Adéle Opperman

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BIOGRAPHY

Adéle Opperman is a Bloemfontein based artist. She obtained her BA Degree in Fine Arts in 2012 under the supervision of Janine Allen-Spies and Ben Botma at the University of the Free State. In 2013 she also obtained a BA Honours degree Cum Laude in Afrikaans and Dutch from the same institution. Until recently she worked at Motheo TVET College as a Drawing and History of Art lecturer. She has been involved with teaching high school learners at the Nellie Brisley School of Art since 2013.

Opperman's art focuses on the constructing and conservation of identity in a multi-dimensional world and a fast-changing society. Using ball point pen as her preferred medium, she encapsulates emotions of struggle, emancipation and overall existence.

"My personal experiences and memories serve as a powerful source of inspiration, in order to bring that which is in my imagination to life. Although inspired by everyday life, the focus of my art is usually on (re)constructing an identity for an individual as part a minority group in a multi-faceted politically charged world.

Everyone in this world has a pre-constructed identity thrust upon them. My artwork aims to highlight the anomalies, or simply that which does not fit in with this identity, as society perceives it to be fit. My art therefore portrays subjects by highlighting their personal identities, without alienating them from their group identities.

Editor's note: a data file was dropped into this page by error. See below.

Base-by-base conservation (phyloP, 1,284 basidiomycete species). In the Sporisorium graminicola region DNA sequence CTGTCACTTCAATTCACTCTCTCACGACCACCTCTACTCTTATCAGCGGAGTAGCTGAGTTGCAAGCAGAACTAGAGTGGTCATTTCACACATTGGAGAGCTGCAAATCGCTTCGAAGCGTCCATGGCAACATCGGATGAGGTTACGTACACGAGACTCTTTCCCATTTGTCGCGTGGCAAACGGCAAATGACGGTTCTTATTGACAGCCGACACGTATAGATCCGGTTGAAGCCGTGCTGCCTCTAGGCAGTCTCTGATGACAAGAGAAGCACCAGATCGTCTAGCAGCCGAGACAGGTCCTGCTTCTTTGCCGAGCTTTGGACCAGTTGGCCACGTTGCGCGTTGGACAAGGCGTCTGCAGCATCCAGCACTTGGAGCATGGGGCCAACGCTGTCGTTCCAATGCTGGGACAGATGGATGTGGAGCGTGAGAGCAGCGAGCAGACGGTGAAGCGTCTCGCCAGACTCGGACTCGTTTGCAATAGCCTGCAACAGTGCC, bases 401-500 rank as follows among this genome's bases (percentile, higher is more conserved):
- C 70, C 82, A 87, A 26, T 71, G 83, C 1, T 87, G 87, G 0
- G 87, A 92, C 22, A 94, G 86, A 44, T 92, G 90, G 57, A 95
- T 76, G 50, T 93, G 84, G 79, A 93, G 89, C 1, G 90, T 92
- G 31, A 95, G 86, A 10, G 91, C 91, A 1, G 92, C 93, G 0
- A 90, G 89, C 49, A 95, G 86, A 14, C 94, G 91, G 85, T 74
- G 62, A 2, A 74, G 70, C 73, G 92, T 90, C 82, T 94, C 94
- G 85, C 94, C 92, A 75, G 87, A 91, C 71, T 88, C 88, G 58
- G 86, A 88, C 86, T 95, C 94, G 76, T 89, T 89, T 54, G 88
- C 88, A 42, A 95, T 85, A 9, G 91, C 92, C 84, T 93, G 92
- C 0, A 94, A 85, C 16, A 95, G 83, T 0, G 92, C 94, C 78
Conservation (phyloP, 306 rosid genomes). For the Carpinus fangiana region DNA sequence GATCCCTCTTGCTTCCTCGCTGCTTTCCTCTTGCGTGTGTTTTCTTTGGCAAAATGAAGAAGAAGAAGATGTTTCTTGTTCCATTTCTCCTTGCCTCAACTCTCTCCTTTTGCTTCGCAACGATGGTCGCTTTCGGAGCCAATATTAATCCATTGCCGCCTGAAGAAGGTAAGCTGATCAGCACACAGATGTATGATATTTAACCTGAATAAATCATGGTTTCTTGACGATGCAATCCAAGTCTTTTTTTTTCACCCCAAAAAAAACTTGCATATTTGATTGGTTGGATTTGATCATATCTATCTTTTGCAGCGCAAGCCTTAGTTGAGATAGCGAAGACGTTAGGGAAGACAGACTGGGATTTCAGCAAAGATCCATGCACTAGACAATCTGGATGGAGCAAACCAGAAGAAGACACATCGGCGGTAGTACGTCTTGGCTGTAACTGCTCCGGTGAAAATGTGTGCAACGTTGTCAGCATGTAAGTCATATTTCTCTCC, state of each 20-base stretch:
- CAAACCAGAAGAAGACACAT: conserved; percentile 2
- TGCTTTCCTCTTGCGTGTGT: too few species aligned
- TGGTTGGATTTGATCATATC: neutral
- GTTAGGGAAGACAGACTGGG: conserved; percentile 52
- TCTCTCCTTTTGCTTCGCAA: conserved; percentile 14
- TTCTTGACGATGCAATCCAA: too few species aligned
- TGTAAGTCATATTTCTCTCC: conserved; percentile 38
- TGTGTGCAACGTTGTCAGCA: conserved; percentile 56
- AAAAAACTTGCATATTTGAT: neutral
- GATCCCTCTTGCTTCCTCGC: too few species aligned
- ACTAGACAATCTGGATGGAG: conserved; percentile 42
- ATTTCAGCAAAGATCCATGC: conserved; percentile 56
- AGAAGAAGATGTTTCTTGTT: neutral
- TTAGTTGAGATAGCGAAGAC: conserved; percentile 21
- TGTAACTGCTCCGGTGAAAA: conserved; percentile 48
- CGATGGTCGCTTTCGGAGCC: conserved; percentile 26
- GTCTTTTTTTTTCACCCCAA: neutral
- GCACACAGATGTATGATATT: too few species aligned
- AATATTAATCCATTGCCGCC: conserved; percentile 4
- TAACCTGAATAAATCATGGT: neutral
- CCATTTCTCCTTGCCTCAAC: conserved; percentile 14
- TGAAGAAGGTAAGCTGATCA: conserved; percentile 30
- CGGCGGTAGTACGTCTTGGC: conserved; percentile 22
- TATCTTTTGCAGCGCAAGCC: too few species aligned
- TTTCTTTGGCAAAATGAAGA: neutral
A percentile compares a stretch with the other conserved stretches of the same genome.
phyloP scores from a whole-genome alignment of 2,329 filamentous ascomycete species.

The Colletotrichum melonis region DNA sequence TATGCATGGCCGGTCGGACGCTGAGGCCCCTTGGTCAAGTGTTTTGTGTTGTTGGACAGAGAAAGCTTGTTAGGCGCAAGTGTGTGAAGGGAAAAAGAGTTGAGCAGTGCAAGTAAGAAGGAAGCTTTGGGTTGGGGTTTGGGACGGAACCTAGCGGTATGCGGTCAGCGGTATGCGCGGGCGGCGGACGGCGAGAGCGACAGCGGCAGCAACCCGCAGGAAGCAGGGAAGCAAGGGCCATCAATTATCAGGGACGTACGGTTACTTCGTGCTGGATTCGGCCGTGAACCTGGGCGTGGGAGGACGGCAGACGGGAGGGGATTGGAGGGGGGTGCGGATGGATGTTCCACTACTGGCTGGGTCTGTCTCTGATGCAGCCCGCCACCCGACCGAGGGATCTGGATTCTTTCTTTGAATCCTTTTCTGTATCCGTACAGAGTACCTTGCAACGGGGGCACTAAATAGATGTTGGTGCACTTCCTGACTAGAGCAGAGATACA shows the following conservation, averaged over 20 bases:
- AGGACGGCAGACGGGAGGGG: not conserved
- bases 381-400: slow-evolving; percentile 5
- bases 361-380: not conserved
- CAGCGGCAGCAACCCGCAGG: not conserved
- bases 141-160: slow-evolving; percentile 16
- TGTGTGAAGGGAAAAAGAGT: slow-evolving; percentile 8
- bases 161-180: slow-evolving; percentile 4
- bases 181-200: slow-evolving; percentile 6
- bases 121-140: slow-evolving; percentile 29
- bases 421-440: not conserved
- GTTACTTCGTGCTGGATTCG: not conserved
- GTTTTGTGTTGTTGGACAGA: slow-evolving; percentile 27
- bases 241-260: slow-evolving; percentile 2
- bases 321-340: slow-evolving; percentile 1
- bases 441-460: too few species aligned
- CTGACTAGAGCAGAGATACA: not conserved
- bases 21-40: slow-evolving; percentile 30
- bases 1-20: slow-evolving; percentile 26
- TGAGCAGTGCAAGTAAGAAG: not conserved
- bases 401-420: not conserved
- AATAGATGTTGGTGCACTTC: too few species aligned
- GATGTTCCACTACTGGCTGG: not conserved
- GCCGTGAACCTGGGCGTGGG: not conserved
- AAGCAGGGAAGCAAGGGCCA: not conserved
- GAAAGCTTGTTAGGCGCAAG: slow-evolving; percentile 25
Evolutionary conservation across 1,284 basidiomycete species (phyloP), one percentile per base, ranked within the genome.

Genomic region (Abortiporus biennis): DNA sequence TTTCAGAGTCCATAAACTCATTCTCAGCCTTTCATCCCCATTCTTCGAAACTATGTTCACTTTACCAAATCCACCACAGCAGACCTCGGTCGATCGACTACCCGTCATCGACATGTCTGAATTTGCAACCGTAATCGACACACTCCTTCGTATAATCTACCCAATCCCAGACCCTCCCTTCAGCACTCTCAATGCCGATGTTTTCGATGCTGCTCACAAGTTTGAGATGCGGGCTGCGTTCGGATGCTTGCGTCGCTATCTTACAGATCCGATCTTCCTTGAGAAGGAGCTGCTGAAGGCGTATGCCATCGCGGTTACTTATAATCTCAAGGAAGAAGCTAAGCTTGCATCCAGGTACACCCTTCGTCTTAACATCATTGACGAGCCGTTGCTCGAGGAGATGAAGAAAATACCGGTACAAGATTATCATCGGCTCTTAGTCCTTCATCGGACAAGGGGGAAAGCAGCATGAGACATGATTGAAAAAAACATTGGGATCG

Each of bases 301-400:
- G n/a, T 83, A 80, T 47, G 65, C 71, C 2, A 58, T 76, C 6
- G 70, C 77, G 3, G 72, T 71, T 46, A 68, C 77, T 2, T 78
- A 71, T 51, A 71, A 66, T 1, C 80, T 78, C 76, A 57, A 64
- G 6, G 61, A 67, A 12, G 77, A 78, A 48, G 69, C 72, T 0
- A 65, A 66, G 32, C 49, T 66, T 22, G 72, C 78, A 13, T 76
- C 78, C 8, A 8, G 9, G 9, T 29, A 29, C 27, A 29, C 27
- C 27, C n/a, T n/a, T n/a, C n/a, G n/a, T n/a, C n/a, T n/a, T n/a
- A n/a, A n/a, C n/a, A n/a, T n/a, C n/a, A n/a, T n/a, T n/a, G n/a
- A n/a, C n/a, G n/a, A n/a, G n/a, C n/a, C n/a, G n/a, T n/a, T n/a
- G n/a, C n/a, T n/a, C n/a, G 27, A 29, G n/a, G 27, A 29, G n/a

For this reason, I usually use people as subjects. This, however, does not imply that I only draw portraits, but that I attempt to capture the subject's personality rather than their image. As an Afrikaner myself, I like to show that although we all have a common heritage, our interpretations thereof may differ. The stereotypical image of an Afrikaner is often turned on its head, or brought into conflict with the personal identities of my subjects. Every artwork in this range therefore aims towards both questioning and affirming the notions around identity.

This theme was especially prevalent in earlier artworks. Here, I played with the idea of an inaccessibility of a past that relates to memories and feelings of nostalgia. This nostalgia implies a longing towards a time rather than a place. Nostalgia is seen as an opportunity to escape to an idealised past, but in fact it banishes you from the present. This inaccessibility is emblematised through a series of artworks depicting adults playing with or on children's toys, such as a rocking horse. This represents the inaccessibility of a time, in this case childhood, that can never be returned to again. This element of nostalgia contains a duality: a longing to a place that can never be returned to for healing, because the longing is for a certain time in the past, rather than a place. This is an indication of a deep-rooted loss.

Art makes it possible to escape to a new world through the imagination. My choice of medium represents a certain honesty. With no digital manipulation or use of short cuts, every artwork is formed through making little lines with a ballpoint pen. The art also constitutes time, as months of my life is often encapsulated in a single artwork, during which one could say that I transcended to the time or place which I am depicting.

Longing and belonging therefore finds new meaning, as I am both in the real world, but also looking through a window, watching a new world being created line by line. The end result is therefore not only a depiction of what I created, but also of what the artwork evoked in me, during its creation."